Week 5 – Semicolons. Semicolons, everywhere.

If in doubt. More semicolons. If still in doubt, maybe a couple of brackets and curly braces. This was the main theme of Week 5 ‘The Curious Tale of Mr Cript’.

So we’d started this thing with a girl called Ruby. It was great at first, everything was so new and exciting. Ruby was attractive, easy to get along with and very polite – the type of girl you’d be happy to take home to your parents. Things were going swimmingly. We learnt new things about each other, experienced new thrills together and hardly ever argued.

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That was until the effortlessly cool Mr J.S.Cript entered the scene.

Mr Cript was noisy, different and had bags of street cred – suddenly ‘nice and polite’ just didn’t cut it anymore. Poor, innocent Ruby was mercilessly cast aside as we started punctuating across town with Mr Cript.

Yes, this week was the week we welcomed JavaScript into our lives. Monday was exciting. Tuesday we were seriously regretting our life choices (Ruby, you were so kind and forgiving) but by Wednesday I was beginning to have some hope that Mr Cript and I would get along just fine.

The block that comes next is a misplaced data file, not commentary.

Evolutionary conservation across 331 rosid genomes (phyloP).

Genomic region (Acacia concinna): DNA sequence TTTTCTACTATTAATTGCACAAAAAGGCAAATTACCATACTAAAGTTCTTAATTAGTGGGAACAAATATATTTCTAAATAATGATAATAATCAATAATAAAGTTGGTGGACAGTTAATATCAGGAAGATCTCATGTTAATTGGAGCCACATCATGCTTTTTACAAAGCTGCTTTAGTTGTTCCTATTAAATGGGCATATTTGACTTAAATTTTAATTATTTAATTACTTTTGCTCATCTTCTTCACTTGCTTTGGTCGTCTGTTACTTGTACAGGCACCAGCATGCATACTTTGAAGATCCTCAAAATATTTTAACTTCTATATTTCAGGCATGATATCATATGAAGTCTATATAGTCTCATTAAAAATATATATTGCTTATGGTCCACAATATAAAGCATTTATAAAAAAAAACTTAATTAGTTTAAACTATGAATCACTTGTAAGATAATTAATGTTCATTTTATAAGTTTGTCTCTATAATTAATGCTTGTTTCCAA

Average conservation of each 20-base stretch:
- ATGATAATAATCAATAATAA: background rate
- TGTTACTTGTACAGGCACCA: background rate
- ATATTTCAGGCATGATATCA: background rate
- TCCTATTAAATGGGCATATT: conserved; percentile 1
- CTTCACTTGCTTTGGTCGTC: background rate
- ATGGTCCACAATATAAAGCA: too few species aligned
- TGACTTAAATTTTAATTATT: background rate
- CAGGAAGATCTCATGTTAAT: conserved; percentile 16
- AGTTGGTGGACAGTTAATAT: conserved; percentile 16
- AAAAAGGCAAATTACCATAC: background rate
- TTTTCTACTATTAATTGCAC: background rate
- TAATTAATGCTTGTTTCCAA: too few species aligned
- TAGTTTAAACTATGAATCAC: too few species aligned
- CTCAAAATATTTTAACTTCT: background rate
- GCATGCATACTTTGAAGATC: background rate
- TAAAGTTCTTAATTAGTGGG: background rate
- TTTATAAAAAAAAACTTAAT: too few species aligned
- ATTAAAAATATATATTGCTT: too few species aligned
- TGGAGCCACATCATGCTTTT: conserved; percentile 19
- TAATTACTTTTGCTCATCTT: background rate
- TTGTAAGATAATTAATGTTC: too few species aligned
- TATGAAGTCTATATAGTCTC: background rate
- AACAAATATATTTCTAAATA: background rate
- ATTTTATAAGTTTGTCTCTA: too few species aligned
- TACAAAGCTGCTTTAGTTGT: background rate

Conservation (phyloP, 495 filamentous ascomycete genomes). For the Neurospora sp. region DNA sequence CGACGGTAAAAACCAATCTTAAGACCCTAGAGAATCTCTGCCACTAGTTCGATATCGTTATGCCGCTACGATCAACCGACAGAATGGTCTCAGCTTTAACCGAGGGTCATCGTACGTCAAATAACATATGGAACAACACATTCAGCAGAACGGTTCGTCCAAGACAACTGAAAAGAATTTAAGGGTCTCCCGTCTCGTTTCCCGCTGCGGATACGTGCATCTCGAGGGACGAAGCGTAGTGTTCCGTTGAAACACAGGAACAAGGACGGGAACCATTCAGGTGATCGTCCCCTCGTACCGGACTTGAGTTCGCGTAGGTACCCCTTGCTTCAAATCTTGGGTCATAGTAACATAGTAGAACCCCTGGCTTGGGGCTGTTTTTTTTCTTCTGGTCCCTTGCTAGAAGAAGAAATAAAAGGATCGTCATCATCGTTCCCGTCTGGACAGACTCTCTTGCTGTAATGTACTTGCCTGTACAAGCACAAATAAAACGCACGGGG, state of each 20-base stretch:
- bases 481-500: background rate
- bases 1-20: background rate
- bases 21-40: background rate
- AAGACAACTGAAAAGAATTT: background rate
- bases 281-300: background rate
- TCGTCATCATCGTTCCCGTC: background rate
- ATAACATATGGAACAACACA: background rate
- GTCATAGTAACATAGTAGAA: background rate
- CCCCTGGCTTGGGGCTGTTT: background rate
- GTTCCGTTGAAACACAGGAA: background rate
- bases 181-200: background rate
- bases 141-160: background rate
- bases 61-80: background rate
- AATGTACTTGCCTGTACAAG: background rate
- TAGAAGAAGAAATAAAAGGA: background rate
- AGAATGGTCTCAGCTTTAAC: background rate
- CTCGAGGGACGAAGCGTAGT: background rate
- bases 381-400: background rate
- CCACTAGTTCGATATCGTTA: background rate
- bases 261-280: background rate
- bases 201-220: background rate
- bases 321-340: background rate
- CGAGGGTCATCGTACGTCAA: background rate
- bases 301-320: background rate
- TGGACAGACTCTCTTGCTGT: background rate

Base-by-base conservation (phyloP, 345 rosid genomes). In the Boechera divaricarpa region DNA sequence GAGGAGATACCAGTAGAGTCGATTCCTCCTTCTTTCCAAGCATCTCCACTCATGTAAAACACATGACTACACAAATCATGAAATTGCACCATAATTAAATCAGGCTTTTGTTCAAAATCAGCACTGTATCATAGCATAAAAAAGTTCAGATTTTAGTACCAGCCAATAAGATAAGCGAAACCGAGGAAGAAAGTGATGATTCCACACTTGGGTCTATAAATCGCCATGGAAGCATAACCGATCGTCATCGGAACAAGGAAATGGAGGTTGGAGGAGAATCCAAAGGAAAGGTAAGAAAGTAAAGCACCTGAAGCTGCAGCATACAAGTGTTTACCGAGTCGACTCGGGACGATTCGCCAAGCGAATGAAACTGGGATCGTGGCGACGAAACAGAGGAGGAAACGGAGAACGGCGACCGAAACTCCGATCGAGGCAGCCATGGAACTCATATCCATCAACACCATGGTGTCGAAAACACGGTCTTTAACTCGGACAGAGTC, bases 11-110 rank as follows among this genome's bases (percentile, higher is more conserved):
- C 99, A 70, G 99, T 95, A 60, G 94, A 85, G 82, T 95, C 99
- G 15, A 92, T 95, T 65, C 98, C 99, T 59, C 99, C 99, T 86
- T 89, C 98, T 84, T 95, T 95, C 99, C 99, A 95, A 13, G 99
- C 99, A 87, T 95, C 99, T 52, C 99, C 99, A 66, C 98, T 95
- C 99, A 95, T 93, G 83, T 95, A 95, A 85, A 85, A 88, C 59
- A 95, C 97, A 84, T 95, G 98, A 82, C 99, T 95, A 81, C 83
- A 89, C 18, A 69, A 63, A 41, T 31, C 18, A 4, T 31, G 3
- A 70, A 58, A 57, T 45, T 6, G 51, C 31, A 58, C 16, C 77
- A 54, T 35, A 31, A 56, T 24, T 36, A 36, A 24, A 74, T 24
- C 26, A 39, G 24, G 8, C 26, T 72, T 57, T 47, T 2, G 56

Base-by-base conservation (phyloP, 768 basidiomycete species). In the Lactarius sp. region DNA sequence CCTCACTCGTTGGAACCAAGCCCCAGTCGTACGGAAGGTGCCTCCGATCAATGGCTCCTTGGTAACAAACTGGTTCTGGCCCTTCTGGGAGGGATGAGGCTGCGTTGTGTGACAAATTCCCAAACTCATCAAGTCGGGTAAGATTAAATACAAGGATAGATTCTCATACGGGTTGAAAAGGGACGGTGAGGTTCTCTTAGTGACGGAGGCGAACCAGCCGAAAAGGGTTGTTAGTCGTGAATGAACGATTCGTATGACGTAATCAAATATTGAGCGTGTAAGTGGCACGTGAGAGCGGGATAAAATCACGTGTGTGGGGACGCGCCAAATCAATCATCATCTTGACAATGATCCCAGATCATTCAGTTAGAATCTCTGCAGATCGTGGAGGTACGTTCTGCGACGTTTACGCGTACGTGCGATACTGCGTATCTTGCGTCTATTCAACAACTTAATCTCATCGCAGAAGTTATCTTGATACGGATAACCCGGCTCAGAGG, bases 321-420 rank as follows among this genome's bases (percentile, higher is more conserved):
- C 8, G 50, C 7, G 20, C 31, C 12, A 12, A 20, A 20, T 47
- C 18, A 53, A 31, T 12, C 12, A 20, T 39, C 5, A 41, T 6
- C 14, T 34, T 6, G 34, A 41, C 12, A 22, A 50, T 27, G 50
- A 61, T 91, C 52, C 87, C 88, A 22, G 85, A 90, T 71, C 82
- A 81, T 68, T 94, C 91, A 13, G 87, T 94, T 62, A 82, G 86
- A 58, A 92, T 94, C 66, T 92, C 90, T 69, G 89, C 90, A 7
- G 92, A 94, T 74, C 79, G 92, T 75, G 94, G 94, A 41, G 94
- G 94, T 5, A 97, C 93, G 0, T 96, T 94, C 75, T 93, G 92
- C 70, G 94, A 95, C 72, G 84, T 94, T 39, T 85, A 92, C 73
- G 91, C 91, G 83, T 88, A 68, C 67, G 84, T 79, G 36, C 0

By the end of the week we’d cut our teeth on a simple game of FizzBuzz, reproduced the Airplane Challenge and created a Thermostat web app linked up to the Wunderground weather API. We also created our own API to save the state of the Thermostat so that a user wouldn’t have to reconfigure every time they loaded the app.

That’s a whole lot of stuff for five days.

So that we could send and request data to and from our server, we first had to get our already-pretty-full-of-new-stuff-heads around AJAX. If you’ve never heard of AJAX, I can tell you that it stands for Asynchronous JavaScript and XML. I hope that clear things up for you…

If you need a little more explanation (seriously, keep up) AJAX basically allows you to update a webpage without reloading the page/changing paths. An example we’ll all have come across is Facebook – when you click on ‘photos’ or ‘about’ on a profile, the page stays exactly where it is. The URL doesen’t change, but the content does! Magic.

Overall, the week was a huge success. Even though we’d all grown awfully attached to Ruby (which for many of us was our first love programming language), the jump to JavaScript was much less painful than I’d imagined it would be. Finding new solutions to old challenges and katas in a second language proved to be a really effective way to learn, drawing out the similarities and differences without overcomplicating the requirements. I finished the week not pining for Ruby anymore (promise), but looking forward to taking my relationship with Mr Cript to The Next Level.

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